A woman with cerebral palsy accomplished the most ambitious climb of her life in the Rocky Mountains with the help of a nonprofit.
Melissa Simpson, 31, has faced physical challenges her entire life as she was born with cerebral palsy, weighing less than 2 pounds. She spent her first two months of life on a ventilator and has always used a wheelchair. Her disability made her an easy target, she said.
"I got bullied, I got pushed around. And people would laugh and make fun of me," Simpson told ABC News.
From her window, she could see some of the tallest peaks in Colorado. Climbing them was her dream, but it was always just out of reach — until recently, thanks to the help of a nonprofit called No Barriers.
The organization, which empowers people with physical and mental difficulties to achieve their goals, recently organized a hike in the Rocky Mountains for about 400 people of all abilities.
Simpson used a specially designed chair with hand levers to propel the wheels forward alongside a volunteer team pulling her with ropes. She first began climbing before the pandemic with the help of No Barriers, but this climb was the most challenging of her life, covering the steepest incline over the shortest distance.
"I don't let me disabilities stop me. Sometimes I might be like, 'Oh man, I can't get through this. But I've got to change that mindset,'" Simpson said.
Erik Weihenmayer is a veteran at breaking barriers. In 2001, he became the first blind person to reach the top of Mount Everest. It was overcoming those challenges as a disabled mountaineer that led him to co-found No Barriers.
"We get into our corners, as folks with disabilities, and we kind of create these expanses around us, and we become a bit isolated," Weihenmayer told ABC News.
After losing his sight to a childhood condition, Weihenmayer was completely blind by the age of 14.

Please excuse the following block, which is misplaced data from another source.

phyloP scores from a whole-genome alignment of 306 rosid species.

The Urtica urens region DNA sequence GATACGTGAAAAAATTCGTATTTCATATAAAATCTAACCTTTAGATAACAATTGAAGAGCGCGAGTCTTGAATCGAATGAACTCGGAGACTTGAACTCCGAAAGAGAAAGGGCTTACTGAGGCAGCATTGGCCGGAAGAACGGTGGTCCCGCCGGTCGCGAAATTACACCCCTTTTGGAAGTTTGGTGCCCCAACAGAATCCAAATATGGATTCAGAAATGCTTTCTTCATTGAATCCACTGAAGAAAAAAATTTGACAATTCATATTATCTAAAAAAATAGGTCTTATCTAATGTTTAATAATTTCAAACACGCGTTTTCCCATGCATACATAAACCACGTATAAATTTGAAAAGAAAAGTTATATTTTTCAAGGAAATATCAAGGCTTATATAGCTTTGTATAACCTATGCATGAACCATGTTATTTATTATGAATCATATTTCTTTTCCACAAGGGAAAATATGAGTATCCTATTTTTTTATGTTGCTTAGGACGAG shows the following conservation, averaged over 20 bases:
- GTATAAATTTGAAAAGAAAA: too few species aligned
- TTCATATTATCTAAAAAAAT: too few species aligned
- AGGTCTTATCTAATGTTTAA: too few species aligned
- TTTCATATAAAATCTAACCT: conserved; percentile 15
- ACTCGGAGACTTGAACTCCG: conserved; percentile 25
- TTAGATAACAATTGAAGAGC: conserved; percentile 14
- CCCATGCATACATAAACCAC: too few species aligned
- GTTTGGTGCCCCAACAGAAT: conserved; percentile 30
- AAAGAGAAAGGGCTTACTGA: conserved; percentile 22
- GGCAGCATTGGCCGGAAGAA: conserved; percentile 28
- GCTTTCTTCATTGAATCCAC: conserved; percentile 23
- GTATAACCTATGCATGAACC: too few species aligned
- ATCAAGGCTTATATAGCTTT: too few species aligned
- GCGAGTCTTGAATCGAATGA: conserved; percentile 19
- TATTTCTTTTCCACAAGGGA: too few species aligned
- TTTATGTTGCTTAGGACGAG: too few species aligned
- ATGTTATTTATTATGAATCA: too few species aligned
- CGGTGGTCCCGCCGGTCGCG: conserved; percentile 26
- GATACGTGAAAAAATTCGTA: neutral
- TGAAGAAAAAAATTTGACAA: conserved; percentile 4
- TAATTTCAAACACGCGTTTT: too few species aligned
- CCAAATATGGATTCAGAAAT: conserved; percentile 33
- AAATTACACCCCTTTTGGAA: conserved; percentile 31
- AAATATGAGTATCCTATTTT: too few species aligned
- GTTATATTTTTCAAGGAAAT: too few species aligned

"I remember sitting in the cafeteria after going blind, my freshman year in high school, sitting at a table by myself and listening to all the food fights and jokes and fun over there with all my friends. I was scared to go blind, but my greatest fear was that I was going to be left out of everything," he said.
Now, he advocates for inclusion and acceptance.
"Today, hiking with us up the mountain, you'll see every disability under the sun, from folks with cerebral palsy, to folks in wheelchairs cranking their way up the mountain with their arms, to injured veterans, to kids in the foster care system. So it's this really eclectic community of people, and we ask them to lean in and lift each other up," Weihenmayer said.
Simpson's journey to reaching the peaks outside her window began when she defied a teacher who once told her she "wouldn't get anywhere in this world" by graduating college with an associate's degree in 2017. Weihenmayer was the commencement speaker and that is how they met.
"That was the flip of a switch for me. My life turned around," Simpson said.
Reaching the peak with No Barriers was an emotional moment for Simpson, who broke down in tears as volunteers carried her to a perch on a rock.
"I don't think of my disability, and I don't particularly care for people to define as a disabled person. I can do things, but I do them differently than other people," Simpson said.